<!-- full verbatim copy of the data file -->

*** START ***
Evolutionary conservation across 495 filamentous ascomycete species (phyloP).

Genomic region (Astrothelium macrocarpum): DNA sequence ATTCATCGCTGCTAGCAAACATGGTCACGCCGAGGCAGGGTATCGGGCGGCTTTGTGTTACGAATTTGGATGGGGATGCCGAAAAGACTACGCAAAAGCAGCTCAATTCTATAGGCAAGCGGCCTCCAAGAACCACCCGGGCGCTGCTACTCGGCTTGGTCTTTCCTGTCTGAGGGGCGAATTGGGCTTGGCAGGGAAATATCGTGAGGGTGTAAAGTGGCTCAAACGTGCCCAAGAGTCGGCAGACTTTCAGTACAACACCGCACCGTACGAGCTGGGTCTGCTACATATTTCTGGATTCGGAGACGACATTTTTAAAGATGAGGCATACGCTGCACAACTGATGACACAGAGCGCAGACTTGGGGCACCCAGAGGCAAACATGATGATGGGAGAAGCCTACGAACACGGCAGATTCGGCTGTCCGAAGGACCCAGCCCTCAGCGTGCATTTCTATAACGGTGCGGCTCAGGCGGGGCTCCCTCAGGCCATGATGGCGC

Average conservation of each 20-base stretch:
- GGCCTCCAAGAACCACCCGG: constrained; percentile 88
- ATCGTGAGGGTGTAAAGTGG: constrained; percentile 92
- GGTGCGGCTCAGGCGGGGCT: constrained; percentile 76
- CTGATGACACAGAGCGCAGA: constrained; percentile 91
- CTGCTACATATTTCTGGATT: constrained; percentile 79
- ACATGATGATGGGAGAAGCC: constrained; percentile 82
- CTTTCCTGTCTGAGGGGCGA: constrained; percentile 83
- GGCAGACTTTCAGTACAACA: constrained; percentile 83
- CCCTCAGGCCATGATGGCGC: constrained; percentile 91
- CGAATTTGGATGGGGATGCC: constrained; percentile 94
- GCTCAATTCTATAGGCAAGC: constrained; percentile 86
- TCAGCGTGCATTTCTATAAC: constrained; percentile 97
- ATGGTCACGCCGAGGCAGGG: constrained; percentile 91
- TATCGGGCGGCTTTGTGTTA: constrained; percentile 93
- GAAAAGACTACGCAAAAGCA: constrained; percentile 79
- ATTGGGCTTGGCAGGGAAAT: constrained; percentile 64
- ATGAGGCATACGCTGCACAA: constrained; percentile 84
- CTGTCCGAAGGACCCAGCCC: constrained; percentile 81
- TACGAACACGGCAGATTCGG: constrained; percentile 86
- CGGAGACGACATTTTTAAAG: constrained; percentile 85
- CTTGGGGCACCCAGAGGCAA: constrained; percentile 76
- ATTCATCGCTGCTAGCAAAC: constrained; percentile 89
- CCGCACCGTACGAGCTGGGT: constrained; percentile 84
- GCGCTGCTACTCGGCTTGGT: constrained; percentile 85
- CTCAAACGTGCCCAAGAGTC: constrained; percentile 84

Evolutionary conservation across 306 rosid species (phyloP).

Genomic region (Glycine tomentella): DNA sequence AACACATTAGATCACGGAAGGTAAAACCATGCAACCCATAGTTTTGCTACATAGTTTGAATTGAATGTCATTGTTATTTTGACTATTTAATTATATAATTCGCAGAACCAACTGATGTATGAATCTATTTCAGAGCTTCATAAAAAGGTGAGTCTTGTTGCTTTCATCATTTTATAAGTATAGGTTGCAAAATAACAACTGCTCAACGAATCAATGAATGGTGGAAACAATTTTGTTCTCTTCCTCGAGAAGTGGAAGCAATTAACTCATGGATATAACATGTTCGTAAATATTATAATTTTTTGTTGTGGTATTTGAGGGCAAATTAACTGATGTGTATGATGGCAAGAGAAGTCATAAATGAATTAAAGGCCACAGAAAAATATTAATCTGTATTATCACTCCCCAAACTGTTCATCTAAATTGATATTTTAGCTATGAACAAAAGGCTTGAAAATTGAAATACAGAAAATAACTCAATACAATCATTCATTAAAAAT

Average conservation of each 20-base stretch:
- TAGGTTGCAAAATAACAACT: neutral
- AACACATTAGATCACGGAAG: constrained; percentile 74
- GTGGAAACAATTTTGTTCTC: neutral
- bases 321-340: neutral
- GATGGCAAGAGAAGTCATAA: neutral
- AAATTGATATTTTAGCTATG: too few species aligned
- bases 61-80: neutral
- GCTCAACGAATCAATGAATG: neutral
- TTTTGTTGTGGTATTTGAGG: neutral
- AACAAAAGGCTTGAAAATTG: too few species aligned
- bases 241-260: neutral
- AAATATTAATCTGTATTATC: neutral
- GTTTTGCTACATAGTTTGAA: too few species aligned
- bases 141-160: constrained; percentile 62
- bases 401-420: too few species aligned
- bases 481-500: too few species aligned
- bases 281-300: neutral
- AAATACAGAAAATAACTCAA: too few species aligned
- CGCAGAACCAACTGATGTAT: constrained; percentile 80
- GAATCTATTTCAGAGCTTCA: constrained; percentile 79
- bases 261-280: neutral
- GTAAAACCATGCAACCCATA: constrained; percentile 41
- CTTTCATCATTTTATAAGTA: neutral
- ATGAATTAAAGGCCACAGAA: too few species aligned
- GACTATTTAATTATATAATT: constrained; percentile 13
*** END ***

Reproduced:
Evolutionary conservation across 495 filamentous ascomycete species (phyloP).

Genomic region (Astrothelium macrocarpum): DNA sequence ATTCATCGCTGCTAGCAAACATGGTCACGCCGAGGCAGGGTATCGGGCGGCTTTGTGTTACGAATTTGGATGGGGATGCCGAAAAGACTACGCAAAAGCAGCTCAATTCTATAGGCAAGCGGCCTCCAAGAACCACCCGGGCGCTGCTACTCGGCTTGGTCTTTCCTGTCTGAGGGGCGAATTGGGCTTGGCAGGGAAATATCGTGAGGGTGTAAAGTGGCTCAAACGTGCCCAAGAGTCGGCAGACTTTCAGTACAACACCGCACCGTACGAGCTGGGTCTGCTACATATTTCTGGATTCGGAGACGACATTTTTAAAGATGAGGCATACGCTGCACAACTGATGACACAGAGCGCAGACTTGGGGCACCCAGAGGCAAACATGATGATGGGAGAAGCCTACGAACACGGCAGATTCGGCTGTCCGAAGGACCCAGCCCTCAGCGTGCATTTCTATAACGGTGCGGCTCAGGCGGGGCTCCCTCAGGCCATGATGGCGC

Average conservation of each 20-base stretch:
- GGCCTCCAAGAACCACCCGG: constrained; percentile 88
- ATCGTGAGGGTGTAAAGTGG: constrained; percentile 92
- GGTGCGGCTCAGGCGGGGCT: constrained; percentile 76
- CTGATGACACAGAGCGCAGA: constrained; percentile 91
- CTGCTACATATTTCTGGATT: constrained; percentile 79
- ACATGATGATGGGAGAAGCC: constrained; percentile 82
- CTTTCCTGTCTGAGGGGCGA: constrained; percentile 83
- GGCAGACTTTCAGTACAACA: constrained; percentile 83
- CCCTCAGGCCATGATGGCGC: constrained; percentile 91
- CGAATTTGGATGGGGATGCC: constrained; percentile 94
- GCTCAATTCTATAGGCAAGC: constrained; percentile 86
- TCAGCGTGCATTTCTATAAC: constrained; percentile 97
- ATGGTCACGCCGAGGCAGGG: constrained; percentile 91
- TATCGGGCGGCTTTGTGTTA: constrained; percentile 93
- GAAAAGACTACGCAAAAGCA: constrained; percentile 79
- ATTGGGCTTGGCAGGGAAAT: constrained; percentile 64
- ATGAGGCATACGCTGCACAA: constrained; percentile 84
- CTGTCCGAAGGACCCAGCCC: constrained; percentile 81
- TACGAACACGGCAGATTCGG: constrained; percentile 86
- CGGAGACGACATTTTTAAAG: constrained; percentile 85
- CTTGGGGCACCCAGAGGCAA: constrained; percentile 76
- ATTCATCGCTGCTAGCAAAC: constrained; percentile 89
- CCGCACCGTACGAGCTGGGT: constrained; percentile 84
- GCGCTGCTACTCGGCTTGGT: constrained; percentile 85
- CTCAAACGTGCCCAAGAGTC: constrained; percentile 84

Evolutionary conservation across 306 rosid species (phyloP).

Genomic region (Glycine tomentella): DNA sequence AACACATTAGATCACGGAAGGTAAAACCATGCAACCCATAGTTTTGCTACATAGTTTGAATTGAATGTCATTGTTATTTTGACTATTTAATTATATAATTCGCAGAACCAACTGATGTATGAATCTATTTCAGAGCTTCATAAAAAGGTGAGTCTTGTTGCTTTCATCATTTTATAAGTATAGGTTGCAAAATAACAACTGCTCAACGAATCAATGAATGGTGGAAACAATTTTGTTCTCTTCCTCGAGAAGTGGAAGCAATTAACTCATGGATATAACATGTTCGTAAATATTATAATTTTTTGTTGTGGTATTTGAGGGCAAATTAACTGATGTGTATGATGGCAAGAGAAGTCATAAATGAATTAAAGGCCACAGAAAAATATTAATCTGTATTATCACTCCCCAAACTGTTCATCTAAATTGATATTTTAGCTATGAACAAAAGGCTTGAAAATTGAAATACAGAAAATAACTCAATACAATCATTCATTAAAAAT

Average conservation of each 20-base stretch:
- TAGGTTGCAAAATAACAACT: neutral
- AACACATTAGATCACGGAAG: constrained; percentile 74
- GTGGAAACAATTTTGTTCTC: neutral
- bases 321-340: neutral
- GATGGCAAGAGAAGTCATAA: neutral
- AAATTGATATTTTAGCTATG: too few species aligned
- bases 61-80: neutral
- GCTCAACGAATCAATGAATG: neutral
- TTTTGTTGTGGTATTTGAGG: neutral
- AACAAAAGGCTTGAAAATTG: too few species aligned
- bases 241-260: neutral
- AAATATTAATCTGTATTATC: neutral
- GTTTTGCTACATAGTTTGAA: too few species aligned
- bases 141-160: constrained; percentile 62
- bases 401-420: too few species aligned
- bases 481-500: too few species aligned
- bases 281-300: neutral
- AAATACAGAAAATAACTCAA: too few species aligned
- CGCAGAACCAACTGATGTAT: constrained; percentile 80
- GAATCTATTTCAGAGCTTCA: constrained; percentile 79
- bases 261-280: neutral
- GTAAAACCATGCAACCCATA: constrained; percentile 41
- CTTTCATCATTTTATAAGTA: neutral
- ATGAATTAAAGGCCACAGAA: too few species aligned
- GACTATTTAATTATATAATT: constrained; percentile 13